We compute the primes not greater than 100 as an example. We compute k=2, since 100/log(100) is 21.714724 which is between M2=6 and M3=30. The W2 wheel is {4 2} and the set S is {1 5 7 11 13 17 19 23 25 29 31 35 37 41 43 47 49 53 55 59 61 65 67 71 73 77 79 83 85 89 91 95 97}; although there is only one set S, we will refer to this set as S2, since it is the result of rolling the W2 wheel. Finally, the square root of 100 is 10, and the m=4 primes less than 10 are {2 3 5 7}.

The processing loop iterates from k+1 to m. At each loop we will strike some of the elements of S, reducing S from Sk to Sk+1. Each time through the loop we first identify p, the smallest member of S that is greater than 1, and strike it from the set S. We also strike from S the successive multiples p(s'−s) less than n, where s'−s are the successive gaps in S. Finally, we increment k by 1 and repeat the loop as long as km.

In our example computing the primes not greater than 100, i will take the values 3 and 4. The first time through the loop, p = 5, the gaps are 5−1=4, 7−5=2, 11−7=4, 13−11=2, 17−13=4 and 19−17=2, and the numbers that are stricken are 5, 5+4×5=25, 25+2×5=35, 35+4×5=55, 55+2×5=65, 65+4×5=85, and 85+2×5=95, leaving S3 = {1 7 11 13 17 19 23 29 31 37 41 43 47 49 53 59 61 67 71 73 77 79 83 89 91 97}. The second time through the loop, p = 7, the gaps are 7−1=6, 11−7=4, 13−11=6, 17−13=4, and 19−17=2, and the numbers that are stricken are 7, 7+6×7=49, 49+4×7=77, and 77+2×7=91, leaving S4 = {1 11 13 17 19 23 29 31 37 41 43 47 53 59 61 67 71 73 79 83 89 97}.

Once k>m and the final S has been computed, the list of primes is returned, consisting of the primes less than the square root of n followed by the elements of S excluding 1. Thus the primes not greater than 100 are 2, 3, 5, 7, 11, 13, 17, 19, 23, 29, 31, 37, 41, 43, 47, 53, 59, 61, 67, 71, 73, 79, 83, 89 and 97.

This version of Pritchard’s sieve has time complexity and space complexity both equal to O(n), where the standard sieve of Eratosthenes has time complexity O(n log log n). The improvement comes from the fact that Pritchard’s sieve strikes each composite only once, whereas Eratosthenes’ sieve strikes each composite once for each of its distinct prime factors; for instance, Eratosthenes’ sieve strike 15 twice, one for the factor of 3 and once for the factor of 5. But despite the improvement in the asymptotic complexity, Eratosthenes’ sieve is fast because its inner loop consists only of addition, while Pritchard’s sieve is slower because its inner loop consists of a subtraction to compute the gap in the wheel, a multiplication to extend that gap by the current sieving prime, and an addition to add the gap to the previously-stricken element. Thus, in practice, Eratosthenes’ sieve is faster than Pritchard’s.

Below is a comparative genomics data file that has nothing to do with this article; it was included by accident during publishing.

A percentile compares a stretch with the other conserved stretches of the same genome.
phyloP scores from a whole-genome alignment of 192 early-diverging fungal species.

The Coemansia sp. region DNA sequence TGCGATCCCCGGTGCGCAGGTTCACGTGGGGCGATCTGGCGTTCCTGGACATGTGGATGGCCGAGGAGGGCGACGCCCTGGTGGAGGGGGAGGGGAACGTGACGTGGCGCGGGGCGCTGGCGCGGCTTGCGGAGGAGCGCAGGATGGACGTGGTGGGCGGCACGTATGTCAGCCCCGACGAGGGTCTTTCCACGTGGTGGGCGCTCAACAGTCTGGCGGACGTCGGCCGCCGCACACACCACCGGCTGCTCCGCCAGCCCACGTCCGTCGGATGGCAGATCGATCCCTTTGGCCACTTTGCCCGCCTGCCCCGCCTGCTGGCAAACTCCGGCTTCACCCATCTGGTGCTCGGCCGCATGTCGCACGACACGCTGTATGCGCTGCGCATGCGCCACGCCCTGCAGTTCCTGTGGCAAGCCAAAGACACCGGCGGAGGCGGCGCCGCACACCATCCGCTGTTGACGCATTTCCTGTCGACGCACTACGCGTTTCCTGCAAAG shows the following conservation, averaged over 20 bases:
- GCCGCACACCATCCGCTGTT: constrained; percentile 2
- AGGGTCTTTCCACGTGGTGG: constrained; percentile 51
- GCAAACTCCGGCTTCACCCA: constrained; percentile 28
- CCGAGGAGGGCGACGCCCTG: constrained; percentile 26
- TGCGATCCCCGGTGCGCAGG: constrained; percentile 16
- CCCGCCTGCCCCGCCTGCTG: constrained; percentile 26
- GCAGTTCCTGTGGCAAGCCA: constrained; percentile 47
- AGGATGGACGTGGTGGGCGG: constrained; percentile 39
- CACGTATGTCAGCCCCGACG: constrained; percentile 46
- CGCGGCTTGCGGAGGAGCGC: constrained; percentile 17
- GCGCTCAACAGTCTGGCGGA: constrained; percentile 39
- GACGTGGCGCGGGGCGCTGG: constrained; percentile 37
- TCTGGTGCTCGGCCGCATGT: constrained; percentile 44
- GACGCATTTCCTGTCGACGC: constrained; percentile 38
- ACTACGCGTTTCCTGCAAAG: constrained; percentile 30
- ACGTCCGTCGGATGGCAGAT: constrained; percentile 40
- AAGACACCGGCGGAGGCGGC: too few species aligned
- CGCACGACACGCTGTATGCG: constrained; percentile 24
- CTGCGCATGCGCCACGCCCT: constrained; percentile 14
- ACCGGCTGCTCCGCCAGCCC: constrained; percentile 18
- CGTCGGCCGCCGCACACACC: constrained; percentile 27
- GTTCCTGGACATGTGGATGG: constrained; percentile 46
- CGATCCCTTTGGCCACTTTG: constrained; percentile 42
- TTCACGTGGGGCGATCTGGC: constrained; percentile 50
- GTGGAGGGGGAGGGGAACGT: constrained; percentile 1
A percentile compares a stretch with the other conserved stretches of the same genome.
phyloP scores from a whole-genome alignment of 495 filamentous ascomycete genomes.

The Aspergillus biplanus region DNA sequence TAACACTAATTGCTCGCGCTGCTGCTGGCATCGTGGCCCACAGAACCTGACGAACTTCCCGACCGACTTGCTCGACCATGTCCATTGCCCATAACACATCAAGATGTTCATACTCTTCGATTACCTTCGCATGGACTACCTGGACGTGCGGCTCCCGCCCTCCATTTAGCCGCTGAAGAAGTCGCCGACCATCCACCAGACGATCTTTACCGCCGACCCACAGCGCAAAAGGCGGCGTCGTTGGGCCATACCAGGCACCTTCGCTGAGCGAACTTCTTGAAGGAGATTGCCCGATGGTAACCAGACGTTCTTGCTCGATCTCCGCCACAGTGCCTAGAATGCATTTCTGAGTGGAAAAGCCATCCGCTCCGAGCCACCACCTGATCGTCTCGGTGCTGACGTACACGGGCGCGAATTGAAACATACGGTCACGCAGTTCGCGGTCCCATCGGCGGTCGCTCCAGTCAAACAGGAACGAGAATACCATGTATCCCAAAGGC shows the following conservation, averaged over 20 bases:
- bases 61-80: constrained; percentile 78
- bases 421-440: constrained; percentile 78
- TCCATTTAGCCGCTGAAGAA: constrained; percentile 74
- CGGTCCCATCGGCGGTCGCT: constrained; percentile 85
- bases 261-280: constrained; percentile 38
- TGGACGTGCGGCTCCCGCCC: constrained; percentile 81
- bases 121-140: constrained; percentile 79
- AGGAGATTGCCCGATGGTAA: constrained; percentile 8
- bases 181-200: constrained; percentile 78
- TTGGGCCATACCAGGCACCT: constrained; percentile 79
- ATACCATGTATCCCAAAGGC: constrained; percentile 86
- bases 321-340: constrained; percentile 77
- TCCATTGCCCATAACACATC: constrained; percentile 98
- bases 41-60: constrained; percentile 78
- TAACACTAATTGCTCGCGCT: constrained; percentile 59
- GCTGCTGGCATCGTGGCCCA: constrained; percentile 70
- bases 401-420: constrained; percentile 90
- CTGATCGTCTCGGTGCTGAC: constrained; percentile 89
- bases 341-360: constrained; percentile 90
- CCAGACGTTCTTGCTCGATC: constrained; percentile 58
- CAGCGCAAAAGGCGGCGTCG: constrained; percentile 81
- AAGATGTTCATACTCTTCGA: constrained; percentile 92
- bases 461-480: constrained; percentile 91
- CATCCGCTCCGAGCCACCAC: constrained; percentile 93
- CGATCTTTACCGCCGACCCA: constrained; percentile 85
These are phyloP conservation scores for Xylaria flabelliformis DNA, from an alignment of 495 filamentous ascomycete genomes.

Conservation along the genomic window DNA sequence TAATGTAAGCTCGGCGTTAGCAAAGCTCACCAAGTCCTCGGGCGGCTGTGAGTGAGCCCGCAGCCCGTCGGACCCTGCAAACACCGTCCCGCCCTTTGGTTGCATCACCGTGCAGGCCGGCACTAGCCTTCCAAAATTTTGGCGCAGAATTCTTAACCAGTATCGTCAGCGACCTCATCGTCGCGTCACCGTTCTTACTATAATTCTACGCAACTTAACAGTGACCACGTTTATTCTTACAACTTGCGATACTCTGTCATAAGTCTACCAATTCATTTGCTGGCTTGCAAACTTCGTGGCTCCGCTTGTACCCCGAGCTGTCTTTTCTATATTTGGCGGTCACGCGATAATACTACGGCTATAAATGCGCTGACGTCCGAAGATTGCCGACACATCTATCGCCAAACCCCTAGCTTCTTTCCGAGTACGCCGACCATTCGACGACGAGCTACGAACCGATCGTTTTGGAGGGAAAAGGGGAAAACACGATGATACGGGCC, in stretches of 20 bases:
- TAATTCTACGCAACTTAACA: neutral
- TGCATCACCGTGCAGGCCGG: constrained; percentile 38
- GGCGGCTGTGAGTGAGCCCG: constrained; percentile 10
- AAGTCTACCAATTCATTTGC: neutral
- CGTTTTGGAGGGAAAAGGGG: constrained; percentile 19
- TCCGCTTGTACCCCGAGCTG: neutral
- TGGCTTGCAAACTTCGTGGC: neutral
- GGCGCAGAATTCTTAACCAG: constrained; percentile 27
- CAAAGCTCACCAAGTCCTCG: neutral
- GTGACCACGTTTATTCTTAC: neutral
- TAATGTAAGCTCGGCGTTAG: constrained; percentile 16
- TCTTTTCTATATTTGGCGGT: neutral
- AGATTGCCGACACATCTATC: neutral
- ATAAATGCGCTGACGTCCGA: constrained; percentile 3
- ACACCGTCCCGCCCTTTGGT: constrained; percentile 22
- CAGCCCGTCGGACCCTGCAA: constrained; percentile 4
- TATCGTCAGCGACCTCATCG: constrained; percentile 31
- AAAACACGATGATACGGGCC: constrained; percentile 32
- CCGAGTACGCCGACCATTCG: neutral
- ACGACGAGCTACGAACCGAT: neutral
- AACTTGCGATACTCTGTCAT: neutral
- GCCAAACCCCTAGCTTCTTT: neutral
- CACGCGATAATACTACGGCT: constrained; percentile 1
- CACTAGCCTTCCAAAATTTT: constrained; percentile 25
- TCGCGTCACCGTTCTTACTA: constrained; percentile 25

Your task is to write a program to compute the primes not greater than n using Pritchard’s wheel sieve. When you are finished, you are welcome to read or run a suggested solution, or to post your own solution or discuss the exercise in the comments below.

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Turtle Graphics

January 3, 2012

We had fun drawing a fractal snowflake last week. In today’s exercise, we will write a full library for turtle graphics. Our goal is to provide the commands described in Brian Harvey’s book about Logo. The turtle is a robotic device that moves and draws on a graphical output device (paper, screen) with a coordinate system that has x running west (negative) to east (positive) and y running south (negative) to north (positive); the ordinal compass points are 0 north, 90 east, 180 south and 270 west. Most commands ignore the global coordinate system in favor of commands from the turtle’s point of view, so instead of saying “turn to 135 degrees” a typical command is “turn right 45 degrees,” so that a shape can be drawn without knowledge of its global coordinates. The turtle commands are:

clearscreen — initialize the graphics system and place the turtle in the center of the graphical output pointing north

penup — remove the pen from the drawing surface

pendown — place the pen on the drawing surface

forward n — move the turtle forward n steps, drawing a line if the pen is down

back n — move the turtle back n steps, drawing a line if the pen is down

left n — rotate the turtle n degrees left from its current heading

right n — rotate the turtle n degrees right from its current heading

setpos x y — move the turtle from its current position to the indicated coordinates, drawing a line if the pen is down

setheading n — rotate the turtle from its current heading to the indicated heading

pos — report the current position by its x and y coordinates

heading — report the current heading in degrees

Your task is to write a turtle graphics library. When you are finished, you are welcome to read or run a suggested solution, or to post your own solution or discuss the exercise in the comments below.